White Sea beluga whales counted using quadcopters

White Sea beluga whales counted using quadcopters

27 September 2016

A regular expedition to study and preserve the summer mating pod of beluga whales on Solovetsky Island near Cape Beluzhy has been completed. The participants, employees of the marine mammal lab at the Russian Academy of Sciences’ Shirshov Institute of Oceanology and members of the Marine Mammal Council, collected extensive data on the biology and acoustic signaling of beluga whales.


This year, project participants conducted an annual survey of the number and age of beluga whales in the Solovetsky pod. The monitoring was carried out not only by visual observation, but also using quadcopters. The scientists developed a basic rule for using quadcopters in order not to disturb the mammals when monitoring: the remote-controlled devices should fly at least at a height of 30 metres; otherwise, beluga whales swim a safe distance away due to the noise made by quadcopter propeller blades.


The scientists collected four beluga whale tissue samples, which will later be sent away for genetic and toxicological tests. Over the last five years, the tissue bank of the White Sea beluga whales has obtained 30 samples. Also, one of the main objectives of the expedition was achieved – recording the acoustic signals produced by beluga whales in different behavioural situations. The scientists recorded over 40 hours of signals while simultaneously filming the beluga whales’ behaviour; now they will use the data to find sonic markers of individual behaviour manifestations of beluga whales.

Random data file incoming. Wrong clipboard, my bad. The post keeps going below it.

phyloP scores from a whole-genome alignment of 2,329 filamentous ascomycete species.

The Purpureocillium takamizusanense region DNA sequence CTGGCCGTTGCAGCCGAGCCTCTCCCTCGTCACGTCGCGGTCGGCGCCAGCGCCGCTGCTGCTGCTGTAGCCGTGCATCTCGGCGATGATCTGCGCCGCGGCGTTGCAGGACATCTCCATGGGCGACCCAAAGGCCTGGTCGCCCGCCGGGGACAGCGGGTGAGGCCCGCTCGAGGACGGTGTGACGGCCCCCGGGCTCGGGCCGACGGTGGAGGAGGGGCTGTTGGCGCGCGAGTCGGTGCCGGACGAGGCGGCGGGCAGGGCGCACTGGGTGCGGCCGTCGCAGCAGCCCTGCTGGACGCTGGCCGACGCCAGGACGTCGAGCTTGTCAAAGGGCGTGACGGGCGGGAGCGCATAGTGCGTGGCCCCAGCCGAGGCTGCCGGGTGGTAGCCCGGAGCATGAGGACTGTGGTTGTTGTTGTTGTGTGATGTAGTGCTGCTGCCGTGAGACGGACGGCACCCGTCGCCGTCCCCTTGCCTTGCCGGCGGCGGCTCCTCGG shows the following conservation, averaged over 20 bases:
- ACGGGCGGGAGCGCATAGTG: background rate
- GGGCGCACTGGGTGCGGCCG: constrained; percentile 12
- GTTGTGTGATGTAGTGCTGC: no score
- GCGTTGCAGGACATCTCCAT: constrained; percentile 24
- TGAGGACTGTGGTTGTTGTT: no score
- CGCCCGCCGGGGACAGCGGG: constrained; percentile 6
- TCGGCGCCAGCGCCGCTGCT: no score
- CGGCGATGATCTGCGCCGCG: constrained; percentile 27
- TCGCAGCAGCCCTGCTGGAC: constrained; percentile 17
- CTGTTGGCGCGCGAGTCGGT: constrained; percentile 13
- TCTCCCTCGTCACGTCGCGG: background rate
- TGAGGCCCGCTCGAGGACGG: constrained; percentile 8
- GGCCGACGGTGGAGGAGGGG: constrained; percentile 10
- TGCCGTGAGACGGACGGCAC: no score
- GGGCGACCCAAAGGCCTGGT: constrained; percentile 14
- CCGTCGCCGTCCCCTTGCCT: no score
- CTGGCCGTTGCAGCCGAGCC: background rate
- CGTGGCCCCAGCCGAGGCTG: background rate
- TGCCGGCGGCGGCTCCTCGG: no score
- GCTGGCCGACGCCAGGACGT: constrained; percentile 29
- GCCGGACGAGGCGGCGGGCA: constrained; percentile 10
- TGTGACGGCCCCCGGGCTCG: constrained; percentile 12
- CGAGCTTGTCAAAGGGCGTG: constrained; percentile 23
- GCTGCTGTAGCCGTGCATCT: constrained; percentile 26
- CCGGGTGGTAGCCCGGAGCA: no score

According to preliminary data, there were 50-70 beluga whales in the waters of Cape Beluzhy this summer, including over 10 newborn calves. The scientists continued to work on the photo-identification of the Solovetsky pod of beluga whales: 54 whales were identified, including some that had been recorded in the surveyed waters in past seasons. In addition, the scientists managed to track mother beluga whales and their newborns during a month and to take pictures of calves at different stages of maturation.


“This year, the Solovetsky beluga whales were extremely popular among travellers and tourists. Every day, tourists sailed on boats and walked along the ecological path to see them. The most visitors ‒ 140 people ‒ were here on 24 July,” said Dr Vera Krasnova, a biologist and researcher at the marine mammal lab of the Institute of Oceanology and member of the Marine Mammal Council. “Unfortunately, not all tour operators observe the boating rules, to keep away from the mammals and not to cross their paths. In such cases, the scientists had to ask boats to move a safe distance away.”


An expedition to Cape Beluzhy is held every year as part of the International Fund for Animal Welfare’s (IFAW) White Sea Beluga Whale Project.